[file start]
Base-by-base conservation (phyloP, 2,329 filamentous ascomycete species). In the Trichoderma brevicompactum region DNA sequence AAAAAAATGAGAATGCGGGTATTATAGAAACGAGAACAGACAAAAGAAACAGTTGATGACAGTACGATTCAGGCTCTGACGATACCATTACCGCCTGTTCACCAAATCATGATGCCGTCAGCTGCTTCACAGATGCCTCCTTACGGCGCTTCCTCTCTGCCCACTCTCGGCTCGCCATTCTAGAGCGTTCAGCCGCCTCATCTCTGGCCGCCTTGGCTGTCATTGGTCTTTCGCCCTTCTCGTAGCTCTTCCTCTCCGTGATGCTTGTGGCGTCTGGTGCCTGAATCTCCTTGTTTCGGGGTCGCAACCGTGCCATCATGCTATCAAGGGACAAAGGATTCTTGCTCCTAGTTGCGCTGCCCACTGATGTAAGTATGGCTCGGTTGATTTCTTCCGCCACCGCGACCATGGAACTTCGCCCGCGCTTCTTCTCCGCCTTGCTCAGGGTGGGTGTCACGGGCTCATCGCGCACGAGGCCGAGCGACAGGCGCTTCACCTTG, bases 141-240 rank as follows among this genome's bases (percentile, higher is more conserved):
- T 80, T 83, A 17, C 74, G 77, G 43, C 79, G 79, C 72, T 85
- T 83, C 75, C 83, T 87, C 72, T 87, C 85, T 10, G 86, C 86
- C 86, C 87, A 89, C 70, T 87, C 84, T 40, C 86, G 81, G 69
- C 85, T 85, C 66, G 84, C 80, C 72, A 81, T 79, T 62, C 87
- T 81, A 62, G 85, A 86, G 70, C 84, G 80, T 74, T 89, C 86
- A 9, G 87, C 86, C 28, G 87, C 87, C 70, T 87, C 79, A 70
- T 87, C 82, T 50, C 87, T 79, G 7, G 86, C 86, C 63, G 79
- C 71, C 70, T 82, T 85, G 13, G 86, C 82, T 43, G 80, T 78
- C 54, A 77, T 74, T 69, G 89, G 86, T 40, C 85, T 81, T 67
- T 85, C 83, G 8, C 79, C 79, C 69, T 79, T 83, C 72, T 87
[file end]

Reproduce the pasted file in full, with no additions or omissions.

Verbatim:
Base-by-base conservation (phyloP, 2,329 filamentous ascomycete species). In the Trichoderma brevicompactum region DNA sequence AAAAAAATGAGAATGCGGGTATTATAGAAACGAGAACAGACAAAAGAAACAGTTGATGACAGTACGATTCAGGCTCTGACGATACCATTACCGCCTGTTCACCAAATCATGATGCCGTCAGCTGCTTCACAGATGCCTCCTTACGGCGCTTCCTCTCTGCCCACTCTCGGCTCGCCATTCTAGAGCGTTCAGCCGCCTCATCTCTGGCCGCCTTGGCTGTCATTGGTCTTTCGCCCTTCTCGTAGCTCTTCCTCTCCGTGATGCTTGTGGCGTCTGGTGCCTGAATCTCCTTGTTTCGGGGTCGCAACCGTGCCATCATGCTATCAAGGGACAAAGGATTCTTGCTCCTAGTTGCGCTGCCCACTGATGTAAGTATGGCTCGGTTGATTTCTTCCGCCACCGCGACCATGGAACTTCGCCCGCGCTTCTTCTCCGCCTTGCTCAGGGTGGGTGTCACGGGCTCATCGCGCACGAGGCCGAGCGACAGGCGCTTCACCTTG, bases 141-240 rank as follows among this genome's bases (percentile, higher is more conserved):
- T 80, T 83, A 17, C 74, G 77, G 43, C 79, G 79, C 72, T 85
- T 83, C 75, C 83, T 87, C 72, T 87, C 85, T 10, G 86, C 86
- C 86, C 87, A 89, C 70, T 87, C 84, T 40, C 86, G 81, G 69
- C 85, T 85, C 66, G 84, C 80, C 72, A 81, T 79, T 62, C 87
- T 81, A 62, G 85, A 86, G 70, C 84, G 80, T 74, T 89, C 86
- A 9, G 87, C 86, C 28, G 87, C 87, C 70, T 87, C 79, A 70
- T 87, C 82, T 50, C 87, T 79, G 7, G 86, C 86, C 63, G 79
- C 71, C 70, T 82, T 85, G 13, G 86, C 82, T 43, G 80, T 78
- C 54, A 77, T 74, T 69, G 89, G 86, T 40, C 85, T 81, T 67
- T 85, C 83, G 8, C 79, C 79, C 69, T 79, T 83, C 72, T 87